ONGOING EVENTS November 4–5 American Stars in Concert Celebrate Motown. Celebrate Motown’s 50th Anniversary with solo, duet, and ensemble performances by American Idol top 10 finalists Michael Sarver, Gina Glocksen, David Hernandez, and Lakisha Jones. Musical direction by American Idol’s Michael Orland. VIP Tables $40, VIP Front Rows $35, General Admission seats $25. Oakley Lindsay Civic Center, 300 Civic Center Plaza, Quincy. For information or tickets, 217-222-3209 or

November 18–20 Country Treasures Holiday Craft Show. Friday 5:00–9:00 pm, Saturday 10:00 am–5:00 pm, Sunday 10:00 am–4:00 pm. 130 booths of handcrafted items, including ornaments, personalized items, & home décor. Admission $3. Oakley Lindsay Center, 3rd & York, Quincy. 217-223-1000 or 618-539-3395.

November 19–21 Quincy Service League’s Annual Holiday Show and Sale. Over 100 booths of Christmas gifts, decorations, and home decor. Quincy Senior High School, 33rd & Maine St., Quincy. 217-214-3700 or 217221-1349.

November 24 – January 1 Avenue of Lights. 6:00–9:30 pm. 2-mile display of animated lights. $8/car. Moorman-Wavering Park, North 36th St., Quincy. 217-222-7980 or

November 25–27, December 1–4 Yes, Virginia, There Is a Santa Claus. Thursday– Saturday 7:30 pm, Sunday 2:00 pm. Quincy Community Theatre, 300 Civic Center Plaza, Suite 118, Quincy. For information or tickets, 217-222-3209 or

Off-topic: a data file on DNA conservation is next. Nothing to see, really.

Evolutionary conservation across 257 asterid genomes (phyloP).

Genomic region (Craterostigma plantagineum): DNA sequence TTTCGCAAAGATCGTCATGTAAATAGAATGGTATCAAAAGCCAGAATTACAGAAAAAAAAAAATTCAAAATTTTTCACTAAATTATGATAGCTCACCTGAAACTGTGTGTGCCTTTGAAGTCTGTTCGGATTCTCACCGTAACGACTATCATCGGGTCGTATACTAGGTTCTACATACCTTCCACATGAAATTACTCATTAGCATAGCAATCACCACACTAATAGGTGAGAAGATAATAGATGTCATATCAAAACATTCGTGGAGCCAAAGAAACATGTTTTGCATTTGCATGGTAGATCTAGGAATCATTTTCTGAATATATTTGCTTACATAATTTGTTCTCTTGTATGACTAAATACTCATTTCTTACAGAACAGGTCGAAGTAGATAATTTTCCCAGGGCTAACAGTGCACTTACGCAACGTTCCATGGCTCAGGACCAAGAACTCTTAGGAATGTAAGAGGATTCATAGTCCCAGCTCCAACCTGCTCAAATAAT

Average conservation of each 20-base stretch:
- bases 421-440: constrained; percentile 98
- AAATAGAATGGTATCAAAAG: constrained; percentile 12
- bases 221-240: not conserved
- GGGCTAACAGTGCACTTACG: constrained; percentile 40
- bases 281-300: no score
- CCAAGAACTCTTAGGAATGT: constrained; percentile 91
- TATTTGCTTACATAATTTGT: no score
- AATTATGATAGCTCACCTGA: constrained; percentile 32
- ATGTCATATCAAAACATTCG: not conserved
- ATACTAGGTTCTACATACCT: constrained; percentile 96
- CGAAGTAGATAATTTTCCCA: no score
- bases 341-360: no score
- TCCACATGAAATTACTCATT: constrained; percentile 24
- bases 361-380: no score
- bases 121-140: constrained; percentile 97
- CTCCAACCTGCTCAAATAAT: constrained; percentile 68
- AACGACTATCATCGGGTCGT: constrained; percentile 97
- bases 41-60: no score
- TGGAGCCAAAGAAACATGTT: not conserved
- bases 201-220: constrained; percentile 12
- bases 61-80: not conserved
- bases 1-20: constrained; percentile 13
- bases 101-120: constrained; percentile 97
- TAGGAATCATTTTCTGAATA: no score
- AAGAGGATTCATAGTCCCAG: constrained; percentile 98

Exhibit November 12 – January 22 Oakley-Lindsey Area Artists Showcase. Quincy Arts Center, 1515 Jersey St. 217-223-5900.

4:00 – 7:30 pm: 21st Annual Woodland Cemetery Tours. Hosted by the Gardner Museum. Tours every 15 minutes. $7/person. Reservations required. 1020 South 5th St., Quincy. 217-2246873. 5:00 – 7:00 pm: Boy Scout Troop 315 Chili Supper. All you can eat chili, sandwiches, veggies, and homemade desserts. Takeout available! Adults $6, children 12 & under $3, family ticket $15. Wesley United Methodist Church, Fellowship Hall (lower level), 1212 West Calhoun St., Macomb, IL. 6:00 pm: Quincy Medical Group Diabetes Awareness Event. Physicians provide presentations on diabetes related topics and attendees can tour booths with various local, diabetes resources including dieticians, wellness programs, dialysis and more. Free and open to the public. Kroc Center, 405 Vermont St., Quincy.

9:00 am – 2:00 pm: A Very Merry Market. Free admission. Light breakfast and lunch available for purchase. Vendors include: Creative Memories, Scentsy, Arbonne, Domestics Etc., Creations by Vale, Miche, Avon, Rada Cutlery. St. James School Store. Tupperware and more. Our Redeemer Lutheran Church, 2701 College, Quincy. 7:00 pm. BYOB-B-E Trivia Night (Bring your own Brain –Booze-Eats) to benefit Alzheimer’s Association. $20/person. Quincy University Hall of Fame Room, 18th & Oak Street 217-228-1111.

Tuesday, November 15

Friday, November 4

10:00 am: Hip & Knee Seminar. Quincy Senior Center, 639 York Street. 573-406-0576 to register.